Unfortunately there was a fundamental flaw. Urban containment was based on the ‘scientific’ predictions of demographers who were adamant that Britain’s population would not exceed its 1939 peak of 45 million. Some even predicted a drop to 10 million by 2015. It seemed that the circle could be easily squared: inner-city slums could be demolished and suburbanised at low density with lovely parks and gardens; the ‘excess’ working class could be ‘decanted’ to overspill garden cities without losing much countryside. In the welfare state everything would be for the best in that best of all possible worlds.


TV series Show Me a Hero depicts a middle-class neighbourhood’s resistance to new social housing

In fact the population has risen by 50 per cent, to 65 million. The south of England has boomed, as it has done since 1920. Britain is not an overcrowded little island, there is plenty of land for homes, but supply has been constricted by green-belt planning. The result is that house prices have risen much faster than both earnings and inflation. Nothing more mysterious than supply and demand. Every serious politician understands, particularly since Kate Barker’s 2004 Review of Housing Supply, commissioned by Gordon Brown, the only senior politician to fully grasp the problem. 

Why the consensus?
Our planning system may be a pain for housebuilders and for homeowners who want to prune their trees, but an unintended consequence has been to create a large and powerful class of winners, jokingly nicknamed nimbys, who have benefited enormously. Those who bought homes in unrestricted, though not entirely unplanned, suburbs before the war, costing as little as £400 (say £25,000 today), with green fields at the bottom of their gardens, expected to lose their views when the next street was built. The green belt saved those views and hugely increased the value of their property. They gradually learned to play the process of objection and appeal to halt unwelcome schemes. Councillors who defy their constituents get kicked out. Planning created a nationwide cartel, more powerful than trade unions or companies, the more so for being amorphous and ubiquitous.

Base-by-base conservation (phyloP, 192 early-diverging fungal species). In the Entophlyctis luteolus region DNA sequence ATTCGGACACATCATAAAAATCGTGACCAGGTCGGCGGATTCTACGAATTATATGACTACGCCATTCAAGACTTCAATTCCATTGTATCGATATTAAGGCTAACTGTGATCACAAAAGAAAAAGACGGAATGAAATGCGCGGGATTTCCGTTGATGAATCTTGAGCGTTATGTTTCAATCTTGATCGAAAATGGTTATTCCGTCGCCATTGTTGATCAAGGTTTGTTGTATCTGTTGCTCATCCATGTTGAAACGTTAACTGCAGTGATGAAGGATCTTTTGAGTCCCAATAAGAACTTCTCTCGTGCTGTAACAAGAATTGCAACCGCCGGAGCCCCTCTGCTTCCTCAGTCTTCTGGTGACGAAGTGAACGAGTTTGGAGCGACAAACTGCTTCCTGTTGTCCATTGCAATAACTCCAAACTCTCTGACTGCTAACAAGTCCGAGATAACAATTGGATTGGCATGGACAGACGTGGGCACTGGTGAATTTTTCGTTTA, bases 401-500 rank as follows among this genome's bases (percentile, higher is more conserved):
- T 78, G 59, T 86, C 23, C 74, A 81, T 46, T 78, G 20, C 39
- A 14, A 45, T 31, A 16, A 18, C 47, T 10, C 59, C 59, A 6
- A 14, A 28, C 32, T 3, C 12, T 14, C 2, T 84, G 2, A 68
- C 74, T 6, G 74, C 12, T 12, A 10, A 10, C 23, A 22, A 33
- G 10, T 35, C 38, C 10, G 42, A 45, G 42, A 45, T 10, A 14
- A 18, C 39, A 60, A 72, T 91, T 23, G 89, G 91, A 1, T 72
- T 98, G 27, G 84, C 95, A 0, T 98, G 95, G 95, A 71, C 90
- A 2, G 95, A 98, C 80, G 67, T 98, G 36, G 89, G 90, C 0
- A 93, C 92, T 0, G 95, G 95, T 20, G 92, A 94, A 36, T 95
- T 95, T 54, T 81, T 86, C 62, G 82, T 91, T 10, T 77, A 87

Current remedies amount to tinkering. Theoretically maybe 1.5 million homes can be built on brownfield sites, but since 1998 that policy has failed to deliver. It remains at the mercy of nimbyism. So does social housing, as admirably illustrated by HBO’s new mini‑series Show Me a Hero, set in the New York suburb of Yonkers.

The green belt planning system must be dismantled and replaced with the bylaw system it superseded, which produced affordable housing in abundance.


Nidderdale Way

Easier said than done. That’s why Kate Barker has recently been shorter on solutions than analysis. There would be an outcry from the home-owning majority were the artificial shortage of land to be unblocked and the market flooded with truly affordable homes. Existing house prices would plummet and all mortgage holders would find themselves in negative equity. Housebuilders’ land banks would be worthless so they would go bankrupt.